Since then, isolationism has been turned (by our politicians, our bureaucracy, and their henchmen, the professorial idealists) into a bad word.
And yet, isolationism is inherent in the human makeup. It is in the nature of the human being to be interested first in himself and secondly in his neighbors. His primary concern is with his bread-and-butter problems, to begin with, and then in the other things that living implies: his health, his pleasures, the education of his children, wiping out the mortgage on the old homestead and getting along with his neighbors. If he has the time and inclination for it, he takes a hand in local charities and local politics. If something happens in his state capital that arouses his ire or his imagination he may talk to his neighbors about the necessity of reform — that is, if the reform happens to engage his interests. Taxation always interests him. But, events and movements that occur far away from his immediate circumstances or that affect him only tangentially (like inflation or debates in the UN) either pass him by completely or, if he reads about them in the newspapers, concern him only academically. A Minnesotan may take notice of a headline event in Florida, as a conversation piece, but he is vitally interested in what has happened in his community: a fire, a divorce case, or the new road that will pass through. How many people know the name of their congressman or take the slightest interest in how he votes on given issues?
It has become standard procedure for sociologists and politicians to take opinion polls and to deduce behavior patterns from such data. Yet it is a fact that the subject matters of these polls do not touch on matters in which the questionees are vitally interested but are topics in which the pollsters have a concern. Putting aside the possibility of so framing the questions as to elicit replies the pollsters want, the fact is that the pride of the questionees can well influence their answers. Thus, a housewife who has been asked for her opinion on South African apartheid, for instance, will feel flattered that she has been singled out for the honor and will feel impelled to give some answer, usually a predigested opinion taken from a newspaper editorial; she will not say honestly that she knows nothing about apartheid and cares less. On the other hand, if she were asked about the baking of an apple pie she would come up with an intelligent answer; but the sociologists are not interested in knowing how to bake an apple pie.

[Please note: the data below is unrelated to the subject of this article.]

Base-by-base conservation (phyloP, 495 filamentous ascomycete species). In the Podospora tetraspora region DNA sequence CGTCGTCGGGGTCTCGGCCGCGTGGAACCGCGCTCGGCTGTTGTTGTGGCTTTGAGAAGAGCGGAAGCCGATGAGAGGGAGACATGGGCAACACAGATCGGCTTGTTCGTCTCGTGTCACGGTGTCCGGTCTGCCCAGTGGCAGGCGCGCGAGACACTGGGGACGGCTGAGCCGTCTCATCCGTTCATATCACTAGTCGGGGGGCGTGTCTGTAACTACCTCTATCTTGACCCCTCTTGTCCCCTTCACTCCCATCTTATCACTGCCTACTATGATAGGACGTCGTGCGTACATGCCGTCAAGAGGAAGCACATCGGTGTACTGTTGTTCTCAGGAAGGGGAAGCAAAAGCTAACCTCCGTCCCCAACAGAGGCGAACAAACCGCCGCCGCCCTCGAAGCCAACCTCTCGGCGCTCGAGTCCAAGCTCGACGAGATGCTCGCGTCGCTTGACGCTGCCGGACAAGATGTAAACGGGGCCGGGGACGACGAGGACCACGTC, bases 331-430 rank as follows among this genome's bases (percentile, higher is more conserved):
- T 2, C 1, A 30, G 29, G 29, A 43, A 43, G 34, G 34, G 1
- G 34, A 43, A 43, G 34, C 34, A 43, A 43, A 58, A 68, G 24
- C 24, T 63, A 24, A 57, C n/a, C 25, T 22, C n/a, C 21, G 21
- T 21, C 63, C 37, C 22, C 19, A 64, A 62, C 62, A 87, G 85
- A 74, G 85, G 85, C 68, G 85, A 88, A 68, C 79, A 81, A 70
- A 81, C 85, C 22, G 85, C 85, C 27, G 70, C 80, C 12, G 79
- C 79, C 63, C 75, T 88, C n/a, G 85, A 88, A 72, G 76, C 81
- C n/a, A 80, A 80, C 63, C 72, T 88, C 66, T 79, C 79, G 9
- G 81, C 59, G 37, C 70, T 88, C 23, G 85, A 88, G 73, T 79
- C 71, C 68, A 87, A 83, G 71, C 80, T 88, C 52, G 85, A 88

The scientist immersed in the laboratory will weigh carefully any question put to him regarding the subject matter of his science and will probably not come up with a yes-or-no answer; but, he is positive that the nation ought to recognize the Chinese communist regime, because he heard another scientist say so. The baseball fan who knows the batting average of every member of his team, on the other hand, will denounce the recognition of the regime because he has heard that the "reds" are no good. The student whose grades are just about passing will speak out boldly on the UN, reflecting the opinion of his professor on that organization. Everybody has opinions on international subjects, because the newspapers have opinions on them, and the readers like to be "in the swim." That is to say, interventionism is a fad stimulated by the public press and, like a fad, has no real substance behind it. If a poll were to be taken on the subject, should we go to war, the probability is that very few would vote for the proposition; yet, war is the ultimate of interventionism, and the opposition to it is proof enough that we are isolationist in our sympathies. A poll on the subject of isolationism — something like "do you believe we ought to keep out of the politics of other nations and ought to let them work out their problems without our interference?" — might bring out some interesting conclusions; but the politicians and the energumens of interventionism would prefer not to conduct such a poll. Our "foreign-aid" program has never been subjected to a plebiscite.